The estoppel is necessarily confined to the subject matter of the conveyance to which conflicting'claims are asserted. There is no repugnancy or antagonism in them, and it is entirely consistent, that one party should have title to the mines, and the other to the lands outside of the mines. Hence the titles are traced up to a common, but not the same source. This view is in accord with adjudged cases.

In Kissam v. Gaylord, 1 Jones, 294, PeaesON, J., as an illustration, puts this case: If A makes a deed to B for a tract of 1,000 acres of land, and it be admitted that B, under that deed, had acquired a good title to 500 acres, a part thereof, it does not follow that he has a good title to the other part. So if B. (in the case put), makes a deed to C for 500 acress, a part thereof, although there is an estoppel as to the part covered by the deed, there is no ground for an estoppel as to the part not covered by it. It may be he did not include the whole, because he was awmre of a defect of title as to a part.”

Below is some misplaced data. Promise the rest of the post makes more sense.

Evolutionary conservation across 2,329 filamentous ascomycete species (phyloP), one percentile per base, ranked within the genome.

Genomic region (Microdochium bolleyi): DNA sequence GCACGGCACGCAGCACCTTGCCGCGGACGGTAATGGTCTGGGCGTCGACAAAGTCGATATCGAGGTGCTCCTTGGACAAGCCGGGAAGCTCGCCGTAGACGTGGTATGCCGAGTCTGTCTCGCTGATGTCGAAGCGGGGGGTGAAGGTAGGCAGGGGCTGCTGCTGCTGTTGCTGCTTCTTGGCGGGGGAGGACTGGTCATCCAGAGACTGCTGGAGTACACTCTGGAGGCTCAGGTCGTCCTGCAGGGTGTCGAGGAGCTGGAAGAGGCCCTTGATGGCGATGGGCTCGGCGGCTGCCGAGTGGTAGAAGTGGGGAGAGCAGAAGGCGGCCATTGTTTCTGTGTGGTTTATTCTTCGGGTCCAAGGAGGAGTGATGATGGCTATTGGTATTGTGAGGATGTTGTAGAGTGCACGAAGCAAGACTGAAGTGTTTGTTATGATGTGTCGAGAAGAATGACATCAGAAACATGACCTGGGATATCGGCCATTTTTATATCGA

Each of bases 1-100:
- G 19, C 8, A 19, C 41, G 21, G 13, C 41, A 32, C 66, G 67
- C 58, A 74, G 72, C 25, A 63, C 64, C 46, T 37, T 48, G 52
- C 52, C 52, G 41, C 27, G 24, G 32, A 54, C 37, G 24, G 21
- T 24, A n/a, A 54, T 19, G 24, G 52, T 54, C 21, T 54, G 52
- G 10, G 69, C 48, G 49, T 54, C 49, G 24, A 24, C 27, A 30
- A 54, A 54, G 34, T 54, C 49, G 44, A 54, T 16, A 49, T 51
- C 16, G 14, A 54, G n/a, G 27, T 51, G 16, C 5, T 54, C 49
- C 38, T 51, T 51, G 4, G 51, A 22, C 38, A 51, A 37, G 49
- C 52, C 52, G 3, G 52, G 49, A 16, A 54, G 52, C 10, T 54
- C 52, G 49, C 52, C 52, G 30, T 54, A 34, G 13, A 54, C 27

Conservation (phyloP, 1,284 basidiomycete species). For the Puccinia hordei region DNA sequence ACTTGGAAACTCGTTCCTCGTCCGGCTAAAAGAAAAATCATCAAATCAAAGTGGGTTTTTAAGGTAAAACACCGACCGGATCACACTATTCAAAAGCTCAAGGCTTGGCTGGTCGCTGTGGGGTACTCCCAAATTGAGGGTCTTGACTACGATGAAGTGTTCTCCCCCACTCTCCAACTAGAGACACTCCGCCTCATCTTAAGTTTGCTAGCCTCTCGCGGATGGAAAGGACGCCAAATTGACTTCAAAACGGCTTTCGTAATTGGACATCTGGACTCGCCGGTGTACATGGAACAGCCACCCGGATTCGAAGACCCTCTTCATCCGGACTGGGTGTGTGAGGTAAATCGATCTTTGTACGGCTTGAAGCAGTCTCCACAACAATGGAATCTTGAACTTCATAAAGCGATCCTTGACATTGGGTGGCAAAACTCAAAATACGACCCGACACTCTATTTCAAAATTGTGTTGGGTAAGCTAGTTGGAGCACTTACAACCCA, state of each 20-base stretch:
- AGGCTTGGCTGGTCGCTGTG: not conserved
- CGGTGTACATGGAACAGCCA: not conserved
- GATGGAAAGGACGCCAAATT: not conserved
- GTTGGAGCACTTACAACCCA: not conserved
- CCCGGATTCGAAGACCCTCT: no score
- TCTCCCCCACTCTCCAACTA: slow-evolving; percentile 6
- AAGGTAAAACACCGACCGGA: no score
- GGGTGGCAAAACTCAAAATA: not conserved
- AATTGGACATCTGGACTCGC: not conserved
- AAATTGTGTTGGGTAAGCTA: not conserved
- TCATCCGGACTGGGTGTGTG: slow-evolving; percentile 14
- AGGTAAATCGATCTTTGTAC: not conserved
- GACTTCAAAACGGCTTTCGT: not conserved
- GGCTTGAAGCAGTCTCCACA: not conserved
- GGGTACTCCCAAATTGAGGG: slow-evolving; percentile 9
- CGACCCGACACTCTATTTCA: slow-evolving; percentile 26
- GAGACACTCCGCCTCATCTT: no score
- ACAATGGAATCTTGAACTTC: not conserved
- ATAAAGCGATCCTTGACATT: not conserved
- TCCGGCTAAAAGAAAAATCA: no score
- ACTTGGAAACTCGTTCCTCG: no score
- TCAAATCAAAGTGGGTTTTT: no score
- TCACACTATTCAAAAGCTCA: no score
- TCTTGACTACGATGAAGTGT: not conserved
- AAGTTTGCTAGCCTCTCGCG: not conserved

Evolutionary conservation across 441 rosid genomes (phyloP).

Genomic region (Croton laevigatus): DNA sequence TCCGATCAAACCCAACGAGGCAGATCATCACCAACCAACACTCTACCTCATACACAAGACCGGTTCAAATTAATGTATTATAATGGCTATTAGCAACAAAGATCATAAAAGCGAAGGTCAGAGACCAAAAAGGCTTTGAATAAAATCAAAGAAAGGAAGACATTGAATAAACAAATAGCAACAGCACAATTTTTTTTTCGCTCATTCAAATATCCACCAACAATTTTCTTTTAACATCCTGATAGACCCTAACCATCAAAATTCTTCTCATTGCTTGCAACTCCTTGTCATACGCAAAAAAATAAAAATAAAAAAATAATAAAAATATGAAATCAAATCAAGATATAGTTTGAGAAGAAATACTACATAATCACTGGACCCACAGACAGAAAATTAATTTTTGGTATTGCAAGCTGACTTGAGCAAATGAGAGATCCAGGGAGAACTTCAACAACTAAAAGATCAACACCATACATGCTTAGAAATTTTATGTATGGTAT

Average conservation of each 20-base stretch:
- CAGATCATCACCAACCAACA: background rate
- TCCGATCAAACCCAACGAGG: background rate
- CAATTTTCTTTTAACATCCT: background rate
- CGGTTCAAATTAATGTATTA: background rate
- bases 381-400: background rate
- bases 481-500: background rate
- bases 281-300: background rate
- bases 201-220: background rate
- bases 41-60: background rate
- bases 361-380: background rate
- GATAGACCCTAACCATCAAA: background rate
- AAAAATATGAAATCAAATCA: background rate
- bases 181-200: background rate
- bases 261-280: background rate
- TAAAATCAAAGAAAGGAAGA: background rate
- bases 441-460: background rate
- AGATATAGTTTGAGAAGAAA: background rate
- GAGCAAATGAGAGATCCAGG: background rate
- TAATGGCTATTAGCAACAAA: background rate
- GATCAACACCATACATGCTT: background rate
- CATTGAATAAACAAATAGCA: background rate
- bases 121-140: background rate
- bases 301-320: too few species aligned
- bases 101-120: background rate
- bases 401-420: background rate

Again, when a deed was made conveying a life estate only, and such life tenant conveyed the fee, it was held that the heirs of the first grantors could only recover the inheritance by showing that the ancestor had a deed purporting to convey the fee, or that he was in possession, claiming such estate. Worseley v. Johnson, 5 Jones, 72. In Staton v. Mullis, 92 N. C., 623, at page 628, it is said that the act of accepting a deed from his *401father does not operate as an estoppel even inter partes, beyond the estate conveyed, upon the plaintiff, nor is he thereby precluded from denying that any reversionary estate remained in Frederick, for the instrument upon its face does not show that all the estate vested in him was not thereby transmitted to the plaintiff.” Osborne v. Anderson, 89 N. C., 261. These cases rest upon the proposition, that an estoppel arising out of the acceptance of a deed, is restricted to the estate, as well as to the corpus which it undertakes to transfer.

The reservation here was necessary, since, if not made, the genera] words of description would have comprehended both the soil and minerals in it, and the exception may have been inserted, because the property was not in the grantor. . We, therefore, concur in the ruling that the plaintiffs had failed to show title in themselves or any of them to the property claimed in the complaint. There is no error, and the judgment of non-suit must be affirmed.

No error. Affirmed.